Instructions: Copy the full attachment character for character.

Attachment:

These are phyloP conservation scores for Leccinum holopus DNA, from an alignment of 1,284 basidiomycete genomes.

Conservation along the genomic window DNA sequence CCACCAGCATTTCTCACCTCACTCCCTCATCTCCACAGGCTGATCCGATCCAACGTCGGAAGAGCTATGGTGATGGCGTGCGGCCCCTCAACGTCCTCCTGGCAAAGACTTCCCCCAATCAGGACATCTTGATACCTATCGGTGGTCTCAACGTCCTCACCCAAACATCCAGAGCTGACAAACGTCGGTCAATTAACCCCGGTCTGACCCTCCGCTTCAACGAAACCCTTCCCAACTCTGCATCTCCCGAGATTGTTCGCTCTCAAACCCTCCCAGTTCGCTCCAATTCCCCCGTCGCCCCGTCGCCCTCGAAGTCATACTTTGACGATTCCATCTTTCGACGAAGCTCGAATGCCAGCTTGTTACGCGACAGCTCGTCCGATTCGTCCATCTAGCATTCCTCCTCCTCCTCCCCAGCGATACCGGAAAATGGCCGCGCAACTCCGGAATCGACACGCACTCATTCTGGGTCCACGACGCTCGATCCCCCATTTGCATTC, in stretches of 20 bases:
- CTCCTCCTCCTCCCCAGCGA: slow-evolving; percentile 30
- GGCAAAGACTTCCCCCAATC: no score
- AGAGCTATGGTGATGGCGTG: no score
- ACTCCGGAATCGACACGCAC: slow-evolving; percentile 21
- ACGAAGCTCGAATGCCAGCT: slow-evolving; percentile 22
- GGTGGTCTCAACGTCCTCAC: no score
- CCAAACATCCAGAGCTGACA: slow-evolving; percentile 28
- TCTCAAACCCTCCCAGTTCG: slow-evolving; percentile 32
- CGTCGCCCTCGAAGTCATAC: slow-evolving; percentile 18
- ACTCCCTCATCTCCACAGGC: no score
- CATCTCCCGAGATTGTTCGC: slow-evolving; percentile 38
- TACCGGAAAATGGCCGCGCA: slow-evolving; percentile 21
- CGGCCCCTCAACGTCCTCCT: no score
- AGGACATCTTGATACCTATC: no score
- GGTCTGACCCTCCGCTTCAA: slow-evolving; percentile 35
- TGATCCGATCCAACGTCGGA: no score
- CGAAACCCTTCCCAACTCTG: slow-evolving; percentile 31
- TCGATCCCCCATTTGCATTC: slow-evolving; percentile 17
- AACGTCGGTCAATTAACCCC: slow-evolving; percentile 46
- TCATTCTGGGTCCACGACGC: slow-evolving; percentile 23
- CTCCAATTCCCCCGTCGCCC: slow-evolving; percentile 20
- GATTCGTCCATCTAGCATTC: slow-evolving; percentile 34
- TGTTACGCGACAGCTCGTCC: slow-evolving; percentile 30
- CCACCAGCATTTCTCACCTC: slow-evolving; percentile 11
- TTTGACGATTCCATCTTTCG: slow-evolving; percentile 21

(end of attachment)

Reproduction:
These are phyloP conservation scores for Leccinum holopus DNA, from an alignment of 1,284 basidiomycete genomes.

Conservation along the genomic window DNA sequence CCACCAGCATTTCTCACCTCACTCCCTCATCTCCACAGGCTGATCCGATCCAACGTCGGAAGAGCTATGGTGATGGCGTGCGGCCCCTCAACGTCCTCCTGGCAAAGACTTCCCCCAATCAGGACATCTTGATACCTATCGGTGGTCTCAACGTCCTCACCCAAACATCCAGAGCTGACAAACGTCGGTCAATTAACCCCGGTCTGACCCTCCGCTTCAACGAAACCCTTCCCAACTCTGCATCTCCCGAGATTGTTCGCTCTCAAACCCTCCCAGTTCGCTCCAATTCCCCCGTCGCCCCGTCGCCCTCGAAGTCATACTTTGACGATTCCATCTTTCGACGAAGCTCGAATGCCAGCTTGTTACGCGACAGCTCGTCCGATTCGTCCATCTAGCATTCCTCCTCCTCCTCCCCAGCGATACCGGAAAATGGCCGCGCAACTCCGGAATCGACACGCACTCATTCTGGGTCCACGACGCTCGATCCCCCATTTGCATTC, in stretches of 20 bases:
- CTCCTCCTCCTCCCCAGCGA: slow-evolving; percentile 30
- GGCAAAGACTTCCCCCAATC: no score
- AGAGCTATGGTGATGGCGTG: no score
- ACTCCGGAATCGACACGCAC: slow-evolving; percentile 21
- ACGAAGCTCGAATGCCAGCT: slow-evolving; percentile 22
- GGTGGTCTCAACGTCCTCAC: no score
- CCAAACATCCAGAGCTGACA: slow-evolving; percentile 28
- TCTCAAACCCTCCCAGTTCG: slow-evolving; percentile 32
- CGTCGCCCTCGAAGTCATAC: slow-evolving; percentile 18
- ACTCCCTCATCTCCACAGGC: no score
- CATCTCCCGAGATTGTTCGC: slow-evolving; percentile 38
- TACCGGAAAATGGCCGCGCA: slow-evolving; percentile 21
- CGGCCCCTCAACGTCCTCCT: no score
- AGGACATCTTGATACCTATC: no score
- GGTCTGACCCTCCGCTTCAA: slow-evolving; percentile 35
- TGATCCGATCCAACGTCGGA: no score
- CGAAACCCTTCCCAACTCTG: slow-evolving; percentile 31
- TCGATCCCCCATTTGCATTC: slow-evolving; percentile 17
- AACGTCGGTCAATTAACCCC: slow-evolving; percentile 46
- TCATTCTGGGTCCACGACGC: slow-evolving; percentile 23
- CTCCAATTCCCCCGTCGCCC: slow-evolving; percentile 20
- GATTCGTCCATCTAGCATTC: slow-evolving; percentile 34
- TGTTACGCGACAGCTCGTCC: slow-evolving; percentile 30
- CCACCAGCATTTCTCACCTC: slow-evolving; percentile 11
- TTTGACGATTCCATCTTTCG: slow-evolving; percentile 21